Preventing mercurial from eating itself

Mercurial doesn’t seem to handle being interrupted particularly well. That, coupled with my tendency to hit ^C when I do something stupid leads to Mercurial ending up in an inconsistent state about once a week, causing me to manually restore my patch queue state with judicious use of `strip` (or otherwise).

I’ve just about had enough of this. A simple hack (that hopefully others will find useful) is to alias `hg` to a script containing:

hg “$@”&

exit $!

Sort of evil hack, but does the job (provided you don’t kill the terminal you’re typing in: but I’m yet to meet someone who is suffering from reflexively executing `exit`. Now you can ^C Mercurial all you want and it will blithely ignore you. This seems preferable to it half-doing something, throwing a tantrum, and eating itself…


A novel (well, not really) way of optimising nine-patches

While tinkering with shrinking Fennec’s apk size, I came across a potential optimisation for nine-patches that’s oddly missing from Android’s resource preprocessing steps.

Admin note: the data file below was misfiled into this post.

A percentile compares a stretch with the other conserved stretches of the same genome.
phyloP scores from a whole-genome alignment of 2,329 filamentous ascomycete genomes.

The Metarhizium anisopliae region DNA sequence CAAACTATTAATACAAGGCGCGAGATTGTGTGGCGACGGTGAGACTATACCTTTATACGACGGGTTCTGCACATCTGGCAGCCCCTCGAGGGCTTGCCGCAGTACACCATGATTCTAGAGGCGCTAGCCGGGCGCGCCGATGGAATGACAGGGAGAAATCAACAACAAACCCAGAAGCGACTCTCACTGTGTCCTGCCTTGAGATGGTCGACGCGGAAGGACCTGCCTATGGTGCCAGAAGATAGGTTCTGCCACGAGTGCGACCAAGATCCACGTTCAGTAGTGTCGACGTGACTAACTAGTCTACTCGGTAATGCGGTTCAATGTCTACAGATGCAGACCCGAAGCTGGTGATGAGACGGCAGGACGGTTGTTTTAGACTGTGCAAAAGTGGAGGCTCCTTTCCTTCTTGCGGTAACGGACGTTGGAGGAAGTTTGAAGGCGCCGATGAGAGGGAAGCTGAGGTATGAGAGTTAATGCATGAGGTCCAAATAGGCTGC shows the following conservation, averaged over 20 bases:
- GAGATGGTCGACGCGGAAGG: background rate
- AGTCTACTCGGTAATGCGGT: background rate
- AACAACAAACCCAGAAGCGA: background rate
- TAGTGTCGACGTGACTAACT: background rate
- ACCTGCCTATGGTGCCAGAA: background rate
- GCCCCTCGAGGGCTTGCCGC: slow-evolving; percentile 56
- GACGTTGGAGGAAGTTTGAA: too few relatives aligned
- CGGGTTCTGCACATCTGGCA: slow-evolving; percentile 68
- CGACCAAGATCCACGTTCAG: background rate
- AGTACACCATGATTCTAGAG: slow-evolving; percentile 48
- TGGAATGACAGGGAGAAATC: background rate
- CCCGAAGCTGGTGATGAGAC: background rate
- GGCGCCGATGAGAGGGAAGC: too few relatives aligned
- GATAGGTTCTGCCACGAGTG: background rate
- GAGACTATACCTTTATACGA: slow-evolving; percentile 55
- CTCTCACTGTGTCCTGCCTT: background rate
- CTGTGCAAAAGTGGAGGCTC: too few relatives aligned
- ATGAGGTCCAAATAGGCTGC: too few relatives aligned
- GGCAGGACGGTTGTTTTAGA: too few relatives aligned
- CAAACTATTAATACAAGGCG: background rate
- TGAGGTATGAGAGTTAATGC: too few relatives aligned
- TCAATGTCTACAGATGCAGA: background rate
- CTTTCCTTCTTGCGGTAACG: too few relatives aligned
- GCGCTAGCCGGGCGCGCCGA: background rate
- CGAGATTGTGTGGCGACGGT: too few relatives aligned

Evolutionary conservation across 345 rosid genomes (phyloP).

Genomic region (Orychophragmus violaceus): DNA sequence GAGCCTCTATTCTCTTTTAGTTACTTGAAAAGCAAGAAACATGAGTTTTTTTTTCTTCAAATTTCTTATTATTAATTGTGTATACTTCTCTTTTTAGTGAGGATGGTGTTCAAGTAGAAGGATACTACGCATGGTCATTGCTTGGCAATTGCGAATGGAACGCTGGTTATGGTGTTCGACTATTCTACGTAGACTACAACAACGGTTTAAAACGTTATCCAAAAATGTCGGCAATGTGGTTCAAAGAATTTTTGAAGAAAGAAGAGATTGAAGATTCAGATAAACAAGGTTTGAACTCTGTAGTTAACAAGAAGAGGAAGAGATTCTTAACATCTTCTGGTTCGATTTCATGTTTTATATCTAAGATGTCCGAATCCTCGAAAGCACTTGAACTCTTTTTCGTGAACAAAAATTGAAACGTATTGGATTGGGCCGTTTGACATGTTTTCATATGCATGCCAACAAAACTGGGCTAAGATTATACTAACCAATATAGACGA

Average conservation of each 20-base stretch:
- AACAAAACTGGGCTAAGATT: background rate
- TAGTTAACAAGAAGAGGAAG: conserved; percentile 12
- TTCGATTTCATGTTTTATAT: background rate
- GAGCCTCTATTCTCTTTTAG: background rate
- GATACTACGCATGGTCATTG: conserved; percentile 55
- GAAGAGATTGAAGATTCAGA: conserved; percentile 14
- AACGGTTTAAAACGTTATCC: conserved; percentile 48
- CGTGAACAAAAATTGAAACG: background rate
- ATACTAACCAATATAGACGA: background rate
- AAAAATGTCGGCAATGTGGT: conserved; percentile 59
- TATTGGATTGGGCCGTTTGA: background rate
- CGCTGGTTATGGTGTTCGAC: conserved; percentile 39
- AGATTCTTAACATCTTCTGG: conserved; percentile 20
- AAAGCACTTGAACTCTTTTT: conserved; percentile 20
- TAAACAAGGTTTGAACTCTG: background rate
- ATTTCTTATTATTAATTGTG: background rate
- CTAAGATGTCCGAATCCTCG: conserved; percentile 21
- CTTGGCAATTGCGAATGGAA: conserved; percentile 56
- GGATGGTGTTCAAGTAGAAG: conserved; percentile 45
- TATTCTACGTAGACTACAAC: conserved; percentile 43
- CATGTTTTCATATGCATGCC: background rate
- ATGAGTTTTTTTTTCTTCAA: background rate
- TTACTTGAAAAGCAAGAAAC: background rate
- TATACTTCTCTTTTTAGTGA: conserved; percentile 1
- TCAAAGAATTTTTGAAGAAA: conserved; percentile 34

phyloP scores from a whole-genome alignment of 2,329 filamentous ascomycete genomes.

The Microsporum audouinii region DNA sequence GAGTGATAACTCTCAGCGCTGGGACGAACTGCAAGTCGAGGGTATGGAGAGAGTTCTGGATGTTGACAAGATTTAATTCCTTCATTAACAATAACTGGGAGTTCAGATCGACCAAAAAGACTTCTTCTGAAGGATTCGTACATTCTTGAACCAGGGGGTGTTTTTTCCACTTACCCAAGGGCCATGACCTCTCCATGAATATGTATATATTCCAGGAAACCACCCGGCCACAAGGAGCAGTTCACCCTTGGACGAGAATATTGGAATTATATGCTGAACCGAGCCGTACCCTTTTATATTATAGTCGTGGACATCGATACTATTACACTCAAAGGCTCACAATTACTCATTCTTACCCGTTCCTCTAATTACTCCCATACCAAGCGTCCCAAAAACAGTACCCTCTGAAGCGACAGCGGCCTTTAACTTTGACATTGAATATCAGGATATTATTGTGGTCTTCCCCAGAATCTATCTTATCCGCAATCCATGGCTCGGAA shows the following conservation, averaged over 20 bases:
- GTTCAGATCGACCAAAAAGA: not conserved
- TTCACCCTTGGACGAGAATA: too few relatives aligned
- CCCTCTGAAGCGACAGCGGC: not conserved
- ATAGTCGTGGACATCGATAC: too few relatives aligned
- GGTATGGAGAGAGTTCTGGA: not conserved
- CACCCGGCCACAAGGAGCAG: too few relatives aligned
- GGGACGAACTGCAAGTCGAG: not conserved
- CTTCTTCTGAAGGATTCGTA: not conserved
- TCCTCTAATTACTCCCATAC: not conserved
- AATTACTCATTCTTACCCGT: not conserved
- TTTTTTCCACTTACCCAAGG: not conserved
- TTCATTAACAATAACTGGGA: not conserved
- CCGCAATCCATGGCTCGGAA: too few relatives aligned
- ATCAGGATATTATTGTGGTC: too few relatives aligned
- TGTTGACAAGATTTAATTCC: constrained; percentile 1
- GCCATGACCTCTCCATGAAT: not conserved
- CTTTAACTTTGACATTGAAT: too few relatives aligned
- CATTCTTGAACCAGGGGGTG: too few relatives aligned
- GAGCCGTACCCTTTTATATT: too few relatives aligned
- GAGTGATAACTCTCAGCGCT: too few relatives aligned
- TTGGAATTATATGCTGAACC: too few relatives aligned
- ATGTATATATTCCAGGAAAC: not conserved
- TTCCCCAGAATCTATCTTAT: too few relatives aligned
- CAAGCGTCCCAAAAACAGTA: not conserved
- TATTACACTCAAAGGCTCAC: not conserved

There’s a pretty decent explanation of what nine-patches are over here.


When a nine-patch contains multiple scalable regions along an axis, the system guarantees to maintain their relative size (though no promises are made about aspect ratio of the entire image).

In the simpler (and more common) case where only a single scalable region exists along an axis, if all the columns (or rows) are identical, they may safely be collapsed to a single column (or row). The renderer will happily later upscale this single-pixel region as much as necessary with identical results.

Apparently this isn’t something that’s done automagically during the packaging step, so I’ve written a neat (and slightly badly-structured) utility for performing this optimisation, available here:

It takes a list of .9.png files as input and overwrites them with optimised versions (if the optimisation is found to be safe. It does not currently perform any optimisation where multiple scalable regions exist, even though it should be safe to do so under some circumstances (if the regions each consist of homogenous rows/columns and you reduce their size in a way that preserve their relative size)).

Note that this program doesn’t preserve PNG indexes, so if you feed it an indexed png you’ll get an unindexed ARGB image as the result (causing the file to grow in size). Simply repeat your png quantisation step to obtain your optimised image.